Despite all the hype and broken promises, Machine Learning has an incredibly strong advantage: It is a declarative paradigm. I will explain what this means and why is it beneficial, but first, we need to understand what the alternative is.

The Imperative Paradigm

The goal of any computer system is to solve a problem. This requires three steps: specify what the problem is, implement a solution, then verify if the solution does solve the problem as intended. Traditionally (before Test Driven Development) this was done by writing a specification (in English) implementing a solution (in a Computer Language), then using it and figuring out if it fulfils the specification or not. The solution itself is a series of steps each mapped to a specific command of the computer, and the computer executes them in the order the programmer intended.

The program can be tested if it fills the specification only if the development is finished. And the only way to check if it fits the specification is to manually use the program the way it is intended and see if it works. If the requirements change, some of the commands should be rewritten, and the whole test should be redone. This is the imperative paradigm: The programmer explicitly orders the computer to do one thing and one thing only. This is clearly not a great way to do things iteratively.

The Declarative Paradigm

A different methodology was advised: first, the specification is written and implemented in a Computer Language and not just in English. Then the solution is created, and while it is being written, it is continuously tested if it fulfils the part of the specification that it is intended to solve. This is the declarative paradigm: The programmer declares what the program should do, then writes a program that fits this declaration. The paradigm operates not just on the test level, but also internally in the program: parts of the solution are declared but implemented later. This leads to modular code that encapsulates different parts of the system. It can be developed incrementally and tested incrementally.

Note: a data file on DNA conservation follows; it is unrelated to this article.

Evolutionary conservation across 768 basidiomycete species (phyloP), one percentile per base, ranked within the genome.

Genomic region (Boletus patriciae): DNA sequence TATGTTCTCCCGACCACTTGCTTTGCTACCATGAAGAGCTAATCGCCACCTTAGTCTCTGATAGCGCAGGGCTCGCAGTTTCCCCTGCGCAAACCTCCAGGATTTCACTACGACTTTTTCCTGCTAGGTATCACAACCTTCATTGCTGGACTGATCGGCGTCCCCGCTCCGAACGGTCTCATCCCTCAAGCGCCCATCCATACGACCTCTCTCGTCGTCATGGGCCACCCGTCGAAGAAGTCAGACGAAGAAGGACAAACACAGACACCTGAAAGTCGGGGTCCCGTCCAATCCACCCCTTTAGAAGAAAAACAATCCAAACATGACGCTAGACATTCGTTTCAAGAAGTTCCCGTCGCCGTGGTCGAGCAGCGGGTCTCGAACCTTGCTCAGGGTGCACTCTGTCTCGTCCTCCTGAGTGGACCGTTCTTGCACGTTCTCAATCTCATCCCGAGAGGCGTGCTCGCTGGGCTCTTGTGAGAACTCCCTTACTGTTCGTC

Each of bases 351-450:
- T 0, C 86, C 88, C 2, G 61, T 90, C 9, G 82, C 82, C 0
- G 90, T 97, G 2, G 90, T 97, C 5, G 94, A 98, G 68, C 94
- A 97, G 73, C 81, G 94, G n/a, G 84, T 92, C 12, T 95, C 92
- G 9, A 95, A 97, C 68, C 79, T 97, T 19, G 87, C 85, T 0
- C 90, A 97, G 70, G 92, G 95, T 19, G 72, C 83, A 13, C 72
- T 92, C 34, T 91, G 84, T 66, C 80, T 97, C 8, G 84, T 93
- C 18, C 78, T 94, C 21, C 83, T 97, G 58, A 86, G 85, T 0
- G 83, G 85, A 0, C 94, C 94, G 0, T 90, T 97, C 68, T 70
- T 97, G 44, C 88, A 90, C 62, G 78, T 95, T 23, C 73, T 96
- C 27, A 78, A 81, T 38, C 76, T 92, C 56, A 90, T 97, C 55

The main advantage of this is separating the solution from the problem. Under the hood, the solution can be changed in any way until it can be verified if it is still solving the same problem. And with this, we arrived at Machine Learning.

Creating Machine Learning models have three main steps:

  1. Data cleaning and labelling -> Specification
  2. Model implementation and training -> Implementation
  3. Performance evaluation -> Verification

Declarative paradigm enables to separate the problem from the solution. The domain team based on their (human) knowledge can specify the problem while the Machine Learning Engineers implement the solution(s) to be verified. Each team can make changes separately and verify if they are still on the same page. Feature requests can arrive in the form of newly labelled data. New architectures and different models can be tested against the labelled data. Labelling (specification) and evaluation (verification) is a fundamental part of the model development process, just like testing in Test Driven Development.

What’s next?

Machine Learning is usually employed in situations where the specification of the model is very hard in explicit terms. One of the guidelines using ML: use it only when you ran out of alternative algorithmic solutions. Naturally, the specification will need to be changed in the future. To fully exploit the benefits, the following is required:

  1. Ongoing management and incremental improvement of datasets
  2. ML frameworks that enable these incremental improvements

This is where ML projects often fail: Data labelling is a chore and an afterthought. The selected statistical model family doesn’t allow granular changes. ML engineers need to resort to feature engineering or hyperparameter search which has limited scope. Deep learning frameworks which are more like programming languages, on the other hand, allow a wide range of options.


The declarative principle is the main strength of Machine Learning as it separates specification and implementation. To exploit this, one needs to think of dataset management as a fundamental part of modelling and the necessity of deep learning frameworks.